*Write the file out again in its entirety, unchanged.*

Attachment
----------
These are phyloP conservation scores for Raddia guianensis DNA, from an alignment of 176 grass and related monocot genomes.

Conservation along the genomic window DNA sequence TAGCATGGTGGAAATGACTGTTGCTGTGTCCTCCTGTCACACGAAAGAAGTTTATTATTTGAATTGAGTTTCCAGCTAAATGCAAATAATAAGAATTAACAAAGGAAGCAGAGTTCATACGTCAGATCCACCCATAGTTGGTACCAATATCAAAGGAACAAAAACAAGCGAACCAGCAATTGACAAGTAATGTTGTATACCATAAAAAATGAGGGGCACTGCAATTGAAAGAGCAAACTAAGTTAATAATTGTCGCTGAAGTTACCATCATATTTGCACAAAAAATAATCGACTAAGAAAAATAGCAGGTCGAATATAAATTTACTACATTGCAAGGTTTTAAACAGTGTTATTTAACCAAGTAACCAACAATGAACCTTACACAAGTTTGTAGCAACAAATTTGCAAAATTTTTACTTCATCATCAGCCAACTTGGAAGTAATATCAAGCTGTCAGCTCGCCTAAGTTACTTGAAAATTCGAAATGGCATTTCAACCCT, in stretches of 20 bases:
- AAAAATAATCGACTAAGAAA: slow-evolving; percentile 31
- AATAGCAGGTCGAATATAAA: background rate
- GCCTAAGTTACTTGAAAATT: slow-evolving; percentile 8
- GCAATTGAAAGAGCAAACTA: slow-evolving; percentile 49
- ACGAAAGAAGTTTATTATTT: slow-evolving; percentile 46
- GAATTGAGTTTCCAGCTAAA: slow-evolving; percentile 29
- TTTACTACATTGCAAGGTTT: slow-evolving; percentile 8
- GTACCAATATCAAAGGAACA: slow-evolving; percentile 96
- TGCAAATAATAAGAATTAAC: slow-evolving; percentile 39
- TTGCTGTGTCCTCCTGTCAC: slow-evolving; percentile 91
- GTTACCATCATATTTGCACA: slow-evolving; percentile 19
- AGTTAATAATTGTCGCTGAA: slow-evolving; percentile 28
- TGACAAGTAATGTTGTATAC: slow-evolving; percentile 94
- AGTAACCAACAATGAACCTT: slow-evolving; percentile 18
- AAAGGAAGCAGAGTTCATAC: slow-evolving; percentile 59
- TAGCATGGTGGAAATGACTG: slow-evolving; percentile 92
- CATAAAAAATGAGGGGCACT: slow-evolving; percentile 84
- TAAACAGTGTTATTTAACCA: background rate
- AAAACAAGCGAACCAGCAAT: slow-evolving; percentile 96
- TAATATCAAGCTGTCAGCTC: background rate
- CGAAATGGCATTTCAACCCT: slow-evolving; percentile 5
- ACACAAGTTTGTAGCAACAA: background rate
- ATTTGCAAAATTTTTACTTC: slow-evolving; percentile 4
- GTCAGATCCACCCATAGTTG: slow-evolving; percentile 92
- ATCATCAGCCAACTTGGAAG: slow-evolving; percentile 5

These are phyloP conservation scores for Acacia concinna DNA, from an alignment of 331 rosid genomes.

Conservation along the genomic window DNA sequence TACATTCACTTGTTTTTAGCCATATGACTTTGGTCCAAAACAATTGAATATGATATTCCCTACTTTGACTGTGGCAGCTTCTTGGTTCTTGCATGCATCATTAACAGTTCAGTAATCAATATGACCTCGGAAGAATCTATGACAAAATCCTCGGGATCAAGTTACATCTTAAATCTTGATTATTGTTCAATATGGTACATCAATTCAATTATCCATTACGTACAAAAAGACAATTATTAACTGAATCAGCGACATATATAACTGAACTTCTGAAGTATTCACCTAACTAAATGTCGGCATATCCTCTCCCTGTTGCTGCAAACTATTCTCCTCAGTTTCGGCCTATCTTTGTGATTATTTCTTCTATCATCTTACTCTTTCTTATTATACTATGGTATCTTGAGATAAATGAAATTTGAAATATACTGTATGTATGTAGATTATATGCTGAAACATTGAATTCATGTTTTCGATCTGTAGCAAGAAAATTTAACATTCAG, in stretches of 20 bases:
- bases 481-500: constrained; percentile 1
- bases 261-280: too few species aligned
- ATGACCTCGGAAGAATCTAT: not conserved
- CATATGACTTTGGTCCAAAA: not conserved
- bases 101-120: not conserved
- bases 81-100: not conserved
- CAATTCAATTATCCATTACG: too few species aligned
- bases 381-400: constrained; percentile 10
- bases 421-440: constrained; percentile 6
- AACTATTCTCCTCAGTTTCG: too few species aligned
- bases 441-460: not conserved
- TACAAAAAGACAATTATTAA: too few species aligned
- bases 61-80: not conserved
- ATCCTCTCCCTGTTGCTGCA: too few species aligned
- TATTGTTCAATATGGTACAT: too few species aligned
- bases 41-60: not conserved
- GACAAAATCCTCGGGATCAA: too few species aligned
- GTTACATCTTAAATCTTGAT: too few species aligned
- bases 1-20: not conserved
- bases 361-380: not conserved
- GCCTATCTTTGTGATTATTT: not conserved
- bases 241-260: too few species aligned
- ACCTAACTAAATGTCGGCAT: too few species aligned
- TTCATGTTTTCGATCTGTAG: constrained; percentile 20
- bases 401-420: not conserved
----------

These are phyloP conservation scores for Raddia guianensis DNA, from an alignment of 176 grass and related monocot genomes.

Conservation along the genomic window DNA sequence TAGCATGGTGGAAATGACTGTTGCTGTGTCCTCCTGTCACACGAAAGAAGTTTATTATTTGAATTGAGTTTCCAGCTAAATGCAAATAATAAGAATTAACAAAGGAAGCAGAGTTCATACGTCAGATCCACCCATAGTTGGTACCAATATCAAAGGAACAAAAACAAGCGAACCAGCAATTGACAAGTAATGTTGTATACCATAAAAAATGAGGGGCACTGCAATTGAAAGAGCAAACTAAGTTAATAATTGTCGCTGAAGTTACCATCATATTTGCACAAAAAATAATCGACTAAGAAAAATAGCAGGTCGAATATAAATTTACTACATTGCAAGGTTTTAAACAGTGTTATTTAACCAAGTAACCAACAATGAACCTTACACAAGTTTGTAGCAACAAATTTGCAAAATTTTTACTTCATCATCAGCCAACTTGGAAGTAATATCAAGCTGTCAGCTCGCCTAAGTTACTTGAAAATTCGAAATGGCATTTCAACCCT, in stretches of 20 bases:
- AAAAATAATCGACTAAGAAA: slow-evolving; percentile 31
- AATAGCAGGTCGAATATAAA: background rate
- GCCTAAGTTACTTGAAAATT: slow-evolving; percentile 8
- GCAATTGAAAGAGCAAACTA: slow-evolving; percentile 49
- ACGAAAGAAGTTTATTATTT: slow-evolving; percentile 46
- GAATTGAGTTTCCAGCTAAA: slow-evolving; percentile 29
- TTTACTACATTGCAAGGTTT: slow-evolving; percentile 8
- GTACCAATATCAAAGGAACA: slow-evolving; percentile 96
- TGCAAATAATAAGAATTAAC: slow-evolving; percentile 39
- TTGCTGTGTCCTCCTGTCAC: slow-evolving; percentile 91
- GTTACCATCATATTTGCACA: slow-evolving; percentile 19
- AGTTAATAATTGTCGCTGAA: slow-evolving; percentile 28
- TGACAAGTAATGTTGTATAC: slow-evolving; percentile 94
- AGTAACCAACAATGAACCTT: slow-evolving; percentile 18
- AAAGGAAGCAGAGTTCATAC: slow-evolving; percentile 59
- TAGCATGGTGGAAATGACTG: slow-evolving; percentile 92
- CATAAAAAATGAGGGGCACT: slow-evolving; percentile 84
- TAAACAGTGTTATTTAACCA: background rate
- AAAACAAGCGAACCAGCAAT: slow-evolving; percentile 96
- TAATATCAAGCTGTCAGCTC: background rate
- CGAAATGGCATTTCAACCCT: slow-evolving; percentile 5
- ACACAAGTTTGTAGCAACAA: background rate
- ATTTGCAAAATTTTTACTTC: slow-evolving; percentile 4
- GTCAGATCCACCCATAGTTG: slow-evolving; percentile 92
- ATCATCAGCCAACTTGGAAG: slow-evolving; percentile 5

These are phyloP conservation scores for Acacia concinna DNA, from an alignment of 331 rosid genomes.

Conservation along the genomic window DNA sequence TACATTCACTTGTTTTTAGCCATATGACTTTGGTCCAAAACAATTGAATATGATATTCCCTACTTTGACTGTGGCAGCTTCTTGGTTCTTGCATGCATCATTAACAGTTCAGTAATCAATATGACCTCGGAAGAATCTATGACAAAATCCTCGGGATCAAGTTACATCTTAAATCTTGATTATTGTTCAATATGGTACATCAATTCAATTATCCATTACGTACAAAAAGACAATTATTAACTGAATCAGCGACATATATAACTGAACTTCTGAAGTATTCACCTAACTAAATGTCGGCATATCCTCTCCCTGTTGCTGCAAACTATTCTCCTCAGTTTCGGCCTATCTTTGTGATTATTTCTTCTATCATCTTACTCTTTCTTATTATACTATGGTATCTTGAGATAAATGAAATTTGAAATATACTGTATGTATGTAGATTATATGCTGAAACATTGAATTCATGTTTTCGATCTGTAGCAAGAAAATTTAACATTCAG, in stretches of 20 bases:
- bases 481-500: constrained; percentile 1
- bases 261-280: too few species aligned
- ATGACCTCGGAAGAATCTAT: not conserved
- CATATGACTTTGGTCCAAAA: not conserved
- bases 101-120: not conserved
- bases 81-100: not conserved
- CAATTCAATTATCCATTACG: too few species aligned
- bases 381-400: constrained; percentile 10
- bases 421-440: constrained; percentile 6
- AACTATTCTCCTCAGTTTCG: too few species aligned
- bases 441-460: not conserved
- TACAAAAAGACAATTATTAA: too few species aligned
- bases 61-80: not conserved
- ATCCTCTCCCTGTTGCTGCA: too few species aligned
- TATTGTTCAATATGGTACAT: too few species aligned
- bases 41-60: not conserved
- GACAAAATCCTCGGGATCAA: too few species aligned
- GTTACATCTTAAATCTTGAT: too few species aligned
- bases 1-20: not conserved
- bases 361-380: not conserved
- GCCTATCTTTGTGATTATTT: not conserved
- bases 241-260: too few species aligned
- ACCTAACTAAATGTCGGCAT: too few species aligned
- TTCATGTTTTCGATCTGTAG: constrained; percentile 20
- bases 401-420: not conserved